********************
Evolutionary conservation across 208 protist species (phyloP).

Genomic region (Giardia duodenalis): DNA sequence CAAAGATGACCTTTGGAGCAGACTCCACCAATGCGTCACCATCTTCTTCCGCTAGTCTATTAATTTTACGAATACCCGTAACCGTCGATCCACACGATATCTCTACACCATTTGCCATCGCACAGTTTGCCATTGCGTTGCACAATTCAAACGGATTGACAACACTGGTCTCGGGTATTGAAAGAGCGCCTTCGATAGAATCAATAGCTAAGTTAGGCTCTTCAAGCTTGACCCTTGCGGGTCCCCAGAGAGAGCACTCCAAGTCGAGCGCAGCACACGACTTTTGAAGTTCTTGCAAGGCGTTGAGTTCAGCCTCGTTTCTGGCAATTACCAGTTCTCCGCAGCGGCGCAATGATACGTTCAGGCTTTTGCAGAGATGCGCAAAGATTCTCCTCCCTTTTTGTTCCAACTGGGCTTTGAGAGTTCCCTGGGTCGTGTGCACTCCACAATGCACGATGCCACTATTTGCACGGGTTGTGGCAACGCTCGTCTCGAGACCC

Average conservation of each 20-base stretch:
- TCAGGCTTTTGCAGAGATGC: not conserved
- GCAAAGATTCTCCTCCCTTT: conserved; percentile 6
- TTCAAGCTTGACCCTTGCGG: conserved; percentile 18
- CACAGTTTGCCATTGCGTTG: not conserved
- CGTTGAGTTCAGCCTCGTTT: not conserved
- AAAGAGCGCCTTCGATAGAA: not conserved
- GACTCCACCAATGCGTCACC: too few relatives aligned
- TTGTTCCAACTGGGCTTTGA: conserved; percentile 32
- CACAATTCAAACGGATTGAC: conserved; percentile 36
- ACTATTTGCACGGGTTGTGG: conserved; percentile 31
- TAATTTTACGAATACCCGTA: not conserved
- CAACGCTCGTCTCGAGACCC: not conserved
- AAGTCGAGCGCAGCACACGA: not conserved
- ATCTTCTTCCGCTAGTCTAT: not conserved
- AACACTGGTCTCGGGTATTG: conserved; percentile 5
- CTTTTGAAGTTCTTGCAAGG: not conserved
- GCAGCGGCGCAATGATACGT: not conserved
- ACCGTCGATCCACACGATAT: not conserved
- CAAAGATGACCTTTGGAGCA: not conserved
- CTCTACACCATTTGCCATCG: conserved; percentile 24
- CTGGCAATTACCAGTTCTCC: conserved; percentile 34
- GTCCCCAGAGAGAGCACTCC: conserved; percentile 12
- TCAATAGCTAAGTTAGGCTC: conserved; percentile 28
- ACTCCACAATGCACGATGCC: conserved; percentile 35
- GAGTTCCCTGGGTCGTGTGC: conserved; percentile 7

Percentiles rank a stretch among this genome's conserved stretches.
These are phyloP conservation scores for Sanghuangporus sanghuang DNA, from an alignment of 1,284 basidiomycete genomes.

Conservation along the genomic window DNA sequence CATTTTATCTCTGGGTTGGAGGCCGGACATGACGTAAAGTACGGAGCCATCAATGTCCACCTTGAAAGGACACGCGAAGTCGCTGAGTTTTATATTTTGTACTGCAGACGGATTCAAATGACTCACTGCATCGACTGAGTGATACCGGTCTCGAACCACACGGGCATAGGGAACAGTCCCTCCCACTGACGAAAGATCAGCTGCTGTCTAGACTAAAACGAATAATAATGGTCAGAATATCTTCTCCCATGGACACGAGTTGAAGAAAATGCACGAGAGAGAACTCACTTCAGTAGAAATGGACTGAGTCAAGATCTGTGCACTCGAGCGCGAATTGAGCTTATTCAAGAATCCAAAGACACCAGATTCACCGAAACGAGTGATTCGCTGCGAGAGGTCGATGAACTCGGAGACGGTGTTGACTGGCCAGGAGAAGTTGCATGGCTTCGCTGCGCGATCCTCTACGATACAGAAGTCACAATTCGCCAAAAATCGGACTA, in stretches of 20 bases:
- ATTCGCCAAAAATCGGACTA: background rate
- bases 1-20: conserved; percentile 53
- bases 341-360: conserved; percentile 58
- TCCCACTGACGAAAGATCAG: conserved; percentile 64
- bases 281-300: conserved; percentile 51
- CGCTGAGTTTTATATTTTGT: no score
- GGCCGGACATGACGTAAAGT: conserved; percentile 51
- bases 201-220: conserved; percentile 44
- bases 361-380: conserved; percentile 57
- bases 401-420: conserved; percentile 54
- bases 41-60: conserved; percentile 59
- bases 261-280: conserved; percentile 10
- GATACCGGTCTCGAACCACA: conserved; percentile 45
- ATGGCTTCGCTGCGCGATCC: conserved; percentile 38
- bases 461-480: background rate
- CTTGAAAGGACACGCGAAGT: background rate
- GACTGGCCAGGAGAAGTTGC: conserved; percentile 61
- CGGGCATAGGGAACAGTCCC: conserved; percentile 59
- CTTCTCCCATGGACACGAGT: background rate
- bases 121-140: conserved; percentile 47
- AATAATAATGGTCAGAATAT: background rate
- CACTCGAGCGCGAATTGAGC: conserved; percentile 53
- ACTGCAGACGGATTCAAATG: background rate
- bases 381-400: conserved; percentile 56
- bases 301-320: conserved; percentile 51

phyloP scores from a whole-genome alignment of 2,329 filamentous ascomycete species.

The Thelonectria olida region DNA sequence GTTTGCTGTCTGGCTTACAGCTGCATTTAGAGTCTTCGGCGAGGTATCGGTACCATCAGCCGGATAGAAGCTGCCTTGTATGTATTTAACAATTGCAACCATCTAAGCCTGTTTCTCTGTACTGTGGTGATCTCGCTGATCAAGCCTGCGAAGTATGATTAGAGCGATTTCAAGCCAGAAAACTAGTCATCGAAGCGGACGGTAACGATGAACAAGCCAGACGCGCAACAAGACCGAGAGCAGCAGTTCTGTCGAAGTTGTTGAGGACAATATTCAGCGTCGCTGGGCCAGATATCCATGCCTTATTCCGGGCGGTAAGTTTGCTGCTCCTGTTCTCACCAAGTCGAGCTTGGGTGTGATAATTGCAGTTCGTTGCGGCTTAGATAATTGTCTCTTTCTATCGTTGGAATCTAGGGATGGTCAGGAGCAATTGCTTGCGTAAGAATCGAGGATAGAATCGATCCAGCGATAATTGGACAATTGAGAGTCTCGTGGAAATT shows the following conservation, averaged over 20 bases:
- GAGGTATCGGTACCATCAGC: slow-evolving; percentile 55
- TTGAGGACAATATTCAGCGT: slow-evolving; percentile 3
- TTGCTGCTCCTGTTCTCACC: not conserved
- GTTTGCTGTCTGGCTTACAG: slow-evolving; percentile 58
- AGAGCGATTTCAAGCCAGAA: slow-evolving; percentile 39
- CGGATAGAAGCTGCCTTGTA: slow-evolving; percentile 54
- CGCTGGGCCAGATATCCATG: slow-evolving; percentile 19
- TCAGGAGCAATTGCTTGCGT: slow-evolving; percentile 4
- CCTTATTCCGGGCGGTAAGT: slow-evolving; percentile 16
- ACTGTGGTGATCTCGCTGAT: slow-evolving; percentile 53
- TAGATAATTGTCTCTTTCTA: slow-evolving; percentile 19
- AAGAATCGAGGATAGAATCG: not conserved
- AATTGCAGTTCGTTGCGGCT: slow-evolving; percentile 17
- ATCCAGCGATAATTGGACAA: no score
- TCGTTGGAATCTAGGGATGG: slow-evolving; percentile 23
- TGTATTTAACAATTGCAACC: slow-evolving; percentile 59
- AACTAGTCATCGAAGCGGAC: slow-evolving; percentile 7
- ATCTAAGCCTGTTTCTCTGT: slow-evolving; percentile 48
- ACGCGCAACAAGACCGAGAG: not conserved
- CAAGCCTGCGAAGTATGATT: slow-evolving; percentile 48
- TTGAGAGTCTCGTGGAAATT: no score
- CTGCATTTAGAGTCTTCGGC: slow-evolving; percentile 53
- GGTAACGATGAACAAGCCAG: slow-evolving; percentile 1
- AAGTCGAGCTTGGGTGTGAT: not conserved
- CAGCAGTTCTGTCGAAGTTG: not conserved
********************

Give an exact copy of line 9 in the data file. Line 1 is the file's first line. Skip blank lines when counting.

- AAAGAGCGCCTTCGATAGAA: not conserved